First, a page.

Steps of a Narrative Structure in Oscar Wilde’s “The Picture of Dorian Gray”

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Steps of a Narrative Structure in Oscar Wilde’s “The Picture of Dorian Gray”

Fictional stories tend to have almost the same characterization regarding the fundamental lists of ingredients that include the initial situation or exposition, conflict, rise of action or complication, climax, fall of action or suspense, and denouement as well as a conclusion. In some stories, the authors may sometimes shake up their recipe and some spices to achieve a compelling narrative to the audience. Oscar Wilde’s “The Picture of Dorian Gray” is one such fictional narrative that follows the steps of a narrative structure. The story is written from an omniscient third-person point of view. The narrator of the story chronicles both the internal and external thoughts and feelings of the characters, and it is only in one instance that the narrator has used the first-person narrative. The steps of a narrative structure in the fictional narrative “The Picture of Dorian Gray” are arranged in such a manner that they begin from the introduction to the end of the story. The first two chapters are an introduction to Dorian’s nature as a model of youth and beauty.

The conflict of the story is introduced in chapters 3-10, trouble in paradise in which Dorian Gray gets into a relationship with Sibyl Vane. Dorian idealistically falls in love with a young girl Sibyl, but their relationship is short-lived since it doesn’t work out. Dorian realizes that Sibyl doesn’t live up to his expectations, and as a result, he is prepared to dump her, which he does without hesitation. On realizing this, Sibyl is offended, and she kills herself. Dorian acts like he doesn’t care, and rather than showing even the slightest signs of remorse and mourning her death, he doesn’t learn a lesson. Besides, Dorian goes ahead to read the yellow book and listens to Lord Henry, who has convinced him to live pleasurably and to the fullest since his beauty and youth shall not live forever. “If it were only the other way! If it were I who was to be always young and the picture that was to grow old! For that – for that – I would give everything! Yes, there is nothing in the whole world I would not give! I would give my soul for that!” (Wilde 2). Soon, he gets over the whole thing. Sibyl’s death did not matter to him.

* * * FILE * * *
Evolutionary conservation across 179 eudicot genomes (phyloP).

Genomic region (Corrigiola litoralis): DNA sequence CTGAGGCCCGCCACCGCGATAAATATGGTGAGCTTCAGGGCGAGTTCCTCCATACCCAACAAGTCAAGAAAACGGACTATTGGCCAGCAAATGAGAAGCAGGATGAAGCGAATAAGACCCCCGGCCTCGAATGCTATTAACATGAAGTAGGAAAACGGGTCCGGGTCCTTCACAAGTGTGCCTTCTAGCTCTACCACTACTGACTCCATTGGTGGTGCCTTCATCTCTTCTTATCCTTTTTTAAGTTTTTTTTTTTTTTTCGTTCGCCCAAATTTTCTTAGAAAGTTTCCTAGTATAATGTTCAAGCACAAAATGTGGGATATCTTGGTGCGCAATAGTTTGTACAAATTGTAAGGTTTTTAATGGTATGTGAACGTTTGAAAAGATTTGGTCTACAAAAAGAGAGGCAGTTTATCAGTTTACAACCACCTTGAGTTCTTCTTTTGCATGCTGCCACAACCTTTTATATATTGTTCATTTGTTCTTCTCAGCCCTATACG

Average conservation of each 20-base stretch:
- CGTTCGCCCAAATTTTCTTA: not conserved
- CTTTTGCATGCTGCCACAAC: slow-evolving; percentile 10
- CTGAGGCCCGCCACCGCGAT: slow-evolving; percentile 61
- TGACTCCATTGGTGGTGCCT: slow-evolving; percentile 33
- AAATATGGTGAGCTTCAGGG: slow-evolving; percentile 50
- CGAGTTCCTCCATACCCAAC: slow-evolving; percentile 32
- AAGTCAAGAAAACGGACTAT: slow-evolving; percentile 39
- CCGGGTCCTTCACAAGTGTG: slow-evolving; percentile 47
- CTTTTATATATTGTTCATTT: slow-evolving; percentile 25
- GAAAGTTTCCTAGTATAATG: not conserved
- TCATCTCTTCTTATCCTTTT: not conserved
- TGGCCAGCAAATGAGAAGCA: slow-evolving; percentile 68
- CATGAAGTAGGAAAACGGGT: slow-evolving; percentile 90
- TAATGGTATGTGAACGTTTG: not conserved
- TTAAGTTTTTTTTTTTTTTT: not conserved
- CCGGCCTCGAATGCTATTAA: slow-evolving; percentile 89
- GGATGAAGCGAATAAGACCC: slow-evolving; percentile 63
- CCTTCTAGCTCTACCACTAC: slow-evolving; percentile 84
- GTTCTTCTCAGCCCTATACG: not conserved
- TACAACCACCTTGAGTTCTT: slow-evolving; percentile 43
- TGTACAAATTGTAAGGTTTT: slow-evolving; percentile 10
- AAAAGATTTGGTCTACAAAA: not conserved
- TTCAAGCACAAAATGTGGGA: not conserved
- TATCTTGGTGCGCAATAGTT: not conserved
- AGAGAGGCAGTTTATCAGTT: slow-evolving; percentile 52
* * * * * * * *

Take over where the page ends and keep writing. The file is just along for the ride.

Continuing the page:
Rising action, which is also referred to as the complication, is found from chapters 10 through 11 in which Dorian Gray has been extremely poisoned by the book given to him by Lord Henry. At this point, it is not exactly sure what Dorian wants to do in the future. He has been greatly influenced by the yellow book, which has captivated his mind, only showing him that he has to enjoy the pleasures of the world while he is young. As a result, Dorian changes his way of living. Although things look peachy keen on the surface, some rumors emerge regarding Dorian’s secret, his evil deeds. “Even those who had heard the most evil things against him, and from time to time, strange rumors about his mode of life crept through London and became the chatter of the clubs, could not believe anything to his dishonor when they saw him” (Wilde 11). At this point, there are only a few details provided, and according to them, it seems like Dorian, the story’s hero, has completely changed sides – he has now taken the dark side.

The climax of the story begins from chapters 12 through 15, where Dorian is now evil, all time. At this stage, all the bets are off as Dorian seems to have lost it all, he has lost all vestiges of his previous self, and even for Basil, he has no feelings left. Previously, Basil was his best friend who even made his portrait, but now, Dorian is determined to kill him in a crime of passion, and feels like Basil brought it all to himself. “Hallward stirred in his chair as if he was going to rise. He rushed at him and dug the knife into the great vein that is behind the ear, crushing the man’s head down on the table and stabbing again and again” (Wilde 13). At this point, Dorian is more like Lord Henry, his mentor, who seems to be mostly full of vague sense of pity and contempt for everybody else. Furthermore, Dorian goes on to blackmail Alan Campbell, an ex-friend, in trying to cover for his evil deeds.

The falling action is seen in chapters 16 through 17, where Dorian is now deeply in fear. Basil’s murder has shaken him, and this is expected since he did it for no reason. He fears that he might get caught, and this is worsened when he discovers that James Vane, Sibyl’s brother is back and on the murderous prowl for him. For the first time, Dorian is wracked with the fear of death, and this is seen both in London and the countryside in Selby, where James follows him.

The denouement is found in chapters 18 through 20, where everything seems to work for Dorian. James Vane dies accidentally in the countryside, and this means that no one else is following him. Dorian feels relieved and wonders whether he should change his evil ways. However, the inevitable happens as he goes back to his evils ways. Frustrated by his actions, he stabs the portrait, thereby killing himself. His death brings to an end the evil life of Dorian Gray.

Works Cited

Wilde, Oscar. Oscar Wilde’s The Picture of Dorian Gray. Vol. 96. Pearson Longman, 2007.